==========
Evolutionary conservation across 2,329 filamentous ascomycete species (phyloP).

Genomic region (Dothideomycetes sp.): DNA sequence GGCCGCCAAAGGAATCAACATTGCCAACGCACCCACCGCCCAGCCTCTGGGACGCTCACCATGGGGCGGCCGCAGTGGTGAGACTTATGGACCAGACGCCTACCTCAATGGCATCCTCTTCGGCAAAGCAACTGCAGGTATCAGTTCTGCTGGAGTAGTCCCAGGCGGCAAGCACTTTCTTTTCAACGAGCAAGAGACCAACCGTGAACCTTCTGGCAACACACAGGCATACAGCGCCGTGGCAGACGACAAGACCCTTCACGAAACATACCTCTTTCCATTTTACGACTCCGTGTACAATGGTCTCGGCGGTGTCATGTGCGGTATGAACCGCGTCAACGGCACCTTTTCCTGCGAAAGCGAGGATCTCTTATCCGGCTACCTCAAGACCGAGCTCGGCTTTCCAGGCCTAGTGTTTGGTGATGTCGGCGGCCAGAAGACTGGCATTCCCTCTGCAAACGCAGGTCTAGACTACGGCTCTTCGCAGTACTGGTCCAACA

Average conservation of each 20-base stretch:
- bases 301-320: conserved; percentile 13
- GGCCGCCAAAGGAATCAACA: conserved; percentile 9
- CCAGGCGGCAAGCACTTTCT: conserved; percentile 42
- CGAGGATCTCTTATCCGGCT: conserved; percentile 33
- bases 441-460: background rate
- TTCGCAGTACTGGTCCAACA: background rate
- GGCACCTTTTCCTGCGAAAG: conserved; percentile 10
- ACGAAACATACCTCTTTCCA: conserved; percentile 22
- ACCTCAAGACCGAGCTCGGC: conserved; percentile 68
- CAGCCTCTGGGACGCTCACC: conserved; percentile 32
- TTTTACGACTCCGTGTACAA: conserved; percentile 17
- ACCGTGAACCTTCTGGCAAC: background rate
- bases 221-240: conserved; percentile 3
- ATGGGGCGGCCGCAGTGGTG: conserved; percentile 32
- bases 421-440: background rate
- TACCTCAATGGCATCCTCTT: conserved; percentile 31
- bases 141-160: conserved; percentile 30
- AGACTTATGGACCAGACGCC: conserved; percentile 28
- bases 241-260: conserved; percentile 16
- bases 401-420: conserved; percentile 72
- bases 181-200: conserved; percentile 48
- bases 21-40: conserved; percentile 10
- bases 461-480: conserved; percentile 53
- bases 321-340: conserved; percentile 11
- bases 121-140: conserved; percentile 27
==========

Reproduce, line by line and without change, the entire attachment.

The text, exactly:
Evolutionary conservation across 2,329 filamentous ascomycete species (phyloP).

Genomic region (Dothideomycetes sp.): DNA sequence GGCCGCCAAAGGAATCAACATTGCCAACGCACCCACCGCCCAGCCTCTGGGACGCTCACCATGGGGCGGCCGCAGTGGTGAGACTTATGGACCAGACGCCTACCTCAATGGCATCCTCTTCGGCAAAGCAACTGCAGGTATCAGTTCTGCTGGAGTAGTCCCAGGCGGCAAGCACTTTCTTTTCAACGAGCAAGAGACCAACCGTGAACCTTCTGGCAACACACAGGCATACAGCGCCGTGGCAGACGACAAGACCCTTCACGAAACATACCTCTTTCCATTTTACGACTCCGTGTACAATGGTCTCGGCGGTGTCATGTGCGGTATGAACCGCGTCAACGGCACCTTTTCCTGCGAAAGCGAGGATCTCTTATCCGGCTACCTCAAGACCGAGCTCGGCTTTCCAGGCCTAGTGTTTGGTGATGTCGGCGGCCAGAAGACTGGCATTCCCTCTGCAAACGCAGGTCTAGACTACGGCTCTTCGCAGTACTGGTCCAACA

Average conservation of each 20-base stretch:
- bases 301-320: conserved; percentile 13
- GGCCGCCAAAGGAATCAACA: conserved; percentile 9
- CCAGGCGGCAAGCACTTTCT: conserved; percentile 42
- CGAGGATCTCTTATCCGGCT: conserved; percentile 33
- bases 441-460: background rate
- TTCGCAGTACTGGTCCAACA: background rate
- GGCACCTTTTCCTGCGAAAG: conserved; percentile 10
- ACGAAACATACCTCTTTCCA: conserved; percentile 22
- ACCTCAAGACCGAGCTCGGC: conserved; percentile 68
- CAGCCTCTGGGACGCTCACC: conserved; percentile 32
- TTTTACGACTCCGTGTACAA: conserved; percentile 17
- ACCGTGAACCTTCTGGCAAC: background rate
- bases 221-240: conserved; percentile 3
- ATGGGGCGGCCGCAGTGGTG: conserved; percentile 32
- bases 421-440: background rate
- TACCTCAATGGCATCCTCTT: conserved; percentile 31
- bases 141-160: conserved; percentile 30
- AGACTTATGGACCAGACGCC: conserved; percentile 28
- bases 241-260: conserved; percentile 16
- bases 401-420: conserved; percentile 72
- bases 181-200: conserved; percentile 48
- bases 21-40: conserved; percentile 10
- bases 461-480: conserved; percentile 53
- bases 321-340: conserved; percentile 11
- bases 121-140: conserved; percentile 27